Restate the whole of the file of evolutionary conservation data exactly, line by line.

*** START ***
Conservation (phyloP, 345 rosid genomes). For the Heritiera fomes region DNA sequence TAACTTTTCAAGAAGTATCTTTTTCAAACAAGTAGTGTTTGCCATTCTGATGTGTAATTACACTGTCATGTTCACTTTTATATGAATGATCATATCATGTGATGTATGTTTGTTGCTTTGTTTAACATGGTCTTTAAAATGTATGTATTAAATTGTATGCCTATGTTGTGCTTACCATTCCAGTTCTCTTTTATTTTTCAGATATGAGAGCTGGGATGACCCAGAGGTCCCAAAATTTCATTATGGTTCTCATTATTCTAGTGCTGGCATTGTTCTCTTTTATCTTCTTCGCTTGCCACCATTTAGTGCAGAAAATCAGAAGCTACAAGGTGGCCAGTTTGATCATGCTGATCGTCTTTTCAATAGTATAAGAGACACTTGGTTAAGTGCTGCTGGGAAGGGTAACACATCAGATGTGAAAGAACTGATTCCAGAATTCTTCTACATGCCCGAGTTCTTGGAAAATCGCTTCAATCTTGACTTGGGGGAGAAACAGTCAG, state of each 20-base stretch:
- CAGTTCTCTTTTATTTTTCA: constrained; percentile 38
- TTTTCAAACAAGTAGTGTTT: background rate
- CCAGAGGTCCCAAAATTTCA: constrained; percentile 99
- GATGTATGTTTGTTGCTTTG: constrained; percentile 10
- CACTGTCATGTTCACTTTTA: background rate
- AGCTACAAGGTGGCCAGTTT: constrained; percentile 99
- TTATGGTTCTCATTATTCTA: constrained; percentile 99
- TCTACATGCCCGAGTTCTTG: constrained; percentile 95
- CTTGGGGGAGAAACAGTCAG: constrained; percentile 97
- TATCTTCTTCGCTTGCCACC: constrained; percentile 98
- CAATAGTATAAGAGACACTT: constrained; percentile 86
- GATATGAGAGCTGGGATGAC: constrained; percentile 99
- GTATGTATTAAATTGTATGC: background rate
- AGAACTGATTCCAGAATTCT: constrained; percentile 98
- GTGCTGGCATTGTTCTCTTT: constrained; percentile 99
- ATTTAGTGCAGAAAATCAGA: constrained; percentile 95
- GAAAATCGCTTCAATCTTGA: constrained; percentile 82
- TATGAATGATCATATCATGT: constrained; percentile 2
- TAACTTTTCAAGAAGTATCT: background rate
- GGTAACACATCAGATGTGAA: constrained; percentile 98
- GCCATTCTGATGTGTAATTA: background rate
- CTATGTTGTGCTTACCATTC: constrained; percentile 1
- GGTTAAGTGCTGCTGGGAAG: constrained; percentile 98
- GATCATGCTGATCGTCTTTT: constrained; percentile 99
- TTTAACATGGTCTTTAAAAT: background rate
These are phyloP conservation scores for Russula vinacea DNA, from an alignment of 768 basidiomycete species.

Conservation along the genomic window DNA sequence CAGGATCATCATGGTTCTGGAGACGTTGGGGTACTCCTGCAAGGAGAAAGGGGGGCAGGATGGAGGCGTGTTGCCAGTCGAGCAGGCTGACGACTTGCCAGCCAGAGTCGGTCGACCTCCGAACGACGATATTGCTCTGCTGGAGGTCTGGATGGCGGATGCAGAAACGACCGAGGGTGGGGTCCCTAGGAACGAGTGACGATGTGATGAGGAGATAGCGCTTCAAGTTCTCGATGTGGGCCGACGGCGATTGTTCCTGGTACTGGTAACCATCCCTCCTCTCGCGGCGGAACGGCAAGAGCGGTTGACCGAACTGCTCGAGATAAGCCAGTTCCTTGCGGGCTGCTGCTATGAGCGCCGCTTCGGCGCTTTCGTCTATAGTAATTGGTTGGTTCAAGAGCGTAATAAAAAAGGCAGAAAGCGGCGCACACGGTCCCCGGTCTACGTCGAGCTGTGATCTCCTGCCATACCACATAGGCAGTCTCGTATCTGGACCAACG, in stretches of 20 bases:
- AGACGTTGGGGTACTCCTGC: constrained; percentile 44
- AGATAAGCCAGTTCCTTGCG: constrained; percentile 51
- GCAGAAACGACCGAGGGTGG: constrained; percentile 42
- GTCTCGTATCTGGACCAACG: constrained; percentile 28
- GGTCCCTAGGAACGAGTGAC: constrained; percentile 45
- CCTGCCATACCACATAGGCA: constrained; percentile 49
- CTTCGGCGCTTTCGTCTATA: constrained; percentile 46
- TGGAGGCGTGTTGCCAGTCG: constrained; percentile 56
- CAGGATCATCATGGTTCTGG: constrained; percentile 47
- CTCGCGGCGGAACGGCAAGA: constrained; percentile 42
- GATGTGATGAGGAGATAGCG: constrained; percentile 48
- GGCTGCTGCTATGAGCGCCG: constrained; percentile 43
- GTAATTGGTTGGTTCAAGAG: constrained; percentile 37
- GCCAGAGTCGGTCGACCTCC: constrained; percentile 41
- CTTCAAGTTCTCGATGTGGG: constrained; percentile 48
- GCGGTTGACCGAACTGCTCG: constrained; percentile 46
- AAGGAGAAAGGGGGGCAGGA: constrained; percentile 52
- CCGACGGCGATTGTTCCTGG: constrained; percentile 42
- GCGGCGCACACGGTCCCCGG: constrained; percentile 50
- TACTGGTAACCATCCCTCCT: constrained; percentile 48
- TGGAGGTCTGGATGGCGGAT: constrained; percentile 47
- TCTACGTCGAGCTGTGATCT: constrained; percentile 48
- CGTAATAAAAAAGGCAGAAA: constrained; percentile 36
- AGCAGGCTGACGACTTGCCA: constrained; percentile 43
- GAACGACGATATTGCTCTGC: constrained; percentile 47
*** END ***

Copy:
Conservation (phyloP, 345 rosid genomes). For the Heritiera fomes region DNA sequence TAACTTTTCAAGAAGTATCTTTTTCAAACAAGTAGTGTTTGCCATTCTGATGTGTAATTACACTGTCATGTTCACTTTTATATGAATGATCATATCATGTGATGTATGTTTGTTGCTTTGTTTAACATGGTCTTTAAAATGTATGTATTAAATTGTATGCCTATGTTGTGCTTACCATTCCAGTTCTCTTTTATTTTTCAGATATGAGAGCTGGGATGACCCAGAGGTCCCAAAATTTCATTATGGTTCTCATTATTCTAGTGCTGGCATTGTTCTCTTTTATCTTCTTCGCTTGCCACCATTTAGTGCAGAAAATCAGAAGCTACAAGGTGGCCAGTTTGATCATGCTGATCGTCTTTTCAATAGTATAAGAGACACTTGGTTAAGTGCTGCTGGGAAGGGTAACACATCAGATGTGAAAGAACTGATTCCAGAATTCTTCTACATGCCCGAGTTCTTGGAAAATCGCTTCAATCTTGACTTGGGGGAGAAACAGTCAG, state of each 20-base stretch:
- CAGTTCTCTTTTATTTTTCA: constrained; percentile 38
- TTTTCAAACAAGTAGTGTTT: background rate
- CCAGAGGTCCCAAAATTTCA: constrained; percentile 99
- GATGTATGTTTGTTGCTTTG: constrained; percentile 10
- CACTGTCATGTTCACTTTTA: background rate
- AGCTACAAGGTGGCCAGTTT: constrained; percentile 99
- TTATGGTTCTCATTATTCTA: constrained; percentile 99
- TCTACATGCCCGAGTTCTTG: constrained; percentile 95
- CTTGGGGGAGAAACAGTCAG: constrained; percentile 97
- TATCTTCTTCGCTTGCCACC: constrained; percentile 98
- CAATAGTATAAGAGACACTT: constrained; percentile 86
- GATATGAGAGCTGGGATGAC: constrained; percentile 99
- GTATGTATTAAATTGTATGC: background rate
- AGAACTGATTCCAGAATTCT: constrained; percentile 98
- GTGCTGGCATTGTTCTCTTT: constrained; percentile 99
- ATTTAGTGCAGAAAATCAGA: constrained; percentile 95
- GAAAATCGCTTCAATCTTGA: constrained; percentile 82
- TATGAATGATCATATCATGT: constrained; percentile 2
- TAACTTTTCAAGAAGTATCT: background rate
- GGTAACACATCAGATGTGAA: constrained; percentile 98
- GCCATTCTGATGTGTAATTA: background rate
- CTATGTTGTGCTTACCATTC: constrained; percentile 1
- GGTTAAGTGCTGCTGGGAAG: constrained; percentile 98
- GATCATGCTGATCGTCTTTT: constrained; percentile 99
- TTTAACATGGTCTTTAAAAT: background rate
These are phyloP conservation scores for Russula vinacea DNA, from an alignment of 768 basidiomycete species.

Conservation along the genomic window DNA sequence CAGGATCATCATGGTTCTGGAGACGTTGGGGTACTCCTGCAAGGAGAAAGGGGGGCAGGATGGAGGCGTGTTGCCAGTCGAGCAGGCTGACGACTTGCCAGCCAGAGTCGGTCGACCTCCGAACGACGATATTGCTCTGCTGGAGGTCTGGATGGCGGATGCAGAAACGACCGAGGGTGGGGTCCCTAGGAACGAGTGACGATGTGATGAGGAGATAGCGCTTCAAGTTCTCGATGTGGGCCGACGGCGATTGTTCCTGGTACTGGTAACCATCCCTCCTCTCGCGGCGGAACGGCAAGAGCGGTTGACCGAACTGCTCGAGATAAGCCAGTTCCTTGCGGGCTGCTGCTATGAGCGCCGCTTCGGCGCTTTCGTCTATAGTAATTGGTTGGTTCAAGAGCGTAATAAAAAAGGCAGAAAGCGGCGCACACGGTCCCCGGTCTACGTCGAGCTGTGATCTCCTGCCATACCACATAGGCAGTCTCGTATCTGGACCAACG, in stretches of 20 bases:
- AGACGTTGGGGTACTCCTGC: constrained; percentile 44
- AGATAAGCCAGTTCCTTGCG: constrained; percentile 51
- GCAGAAACGACCGAGGGTGG: constrained; percentile 42
- GTCTCGTATCTGGACCAACG: constrained; percentile 28
- GGTCCCTAGGAACGAGTGAC: constrained; percentile 45
- CCTGCCATACCACATAGGCA: constrained; percentile 49
- CTTCGGCGCTTTCGTCTATA: constrained; percentile 46
- TGGAGGCGTGTTGCCAGTCG: constrained; percentile 56
- CAGGATCATCATGGTTCTGG: constrained; percentile 47
- CTCGCGGCGGAACGGCAAGA: constrained; percentile 42
- GATGTGATGAGGAGATAGCG: constrained; percentile 48
- GGCTGCTGCTATGAGCGCCG: constrained; percentile 43
- GTAATTGGTTGGTTCAAGAG: constrained; percentile 37
- GCCAGAGTCGGTCGACCTCC: constrained; percentile 41
- CTTCAAGTTCTCGATGTGGG: constrained; percentile 48
- GCGGTTGACCGAACTGCTCG: constrained; percentile 46
- AAGGAGAAAGGGGGGCAGGA: constrained; percentile 52
- CCGACGGCGATTGTTCCTGG: constrained; percentile 42
- GCGGCGCACACGGTCCCCGG: constrained; percentile 50
- TACTGGTAACCATCCCTCCT: constrained; percentile 48
- TGGAGGTCTGGATGGCGGAT: constrained; percentile 47
- TCTACGTCGAGCTGTGATCT: constrained; percentile 48
- CGTAATAAAAAAGGCAGAAA: constrained; percentile 36
- AGCAGGCTGACGACTTGCCA: constrained; percentile 43
- GAACGACGATATTGCTCTGC: constrained; percentile 47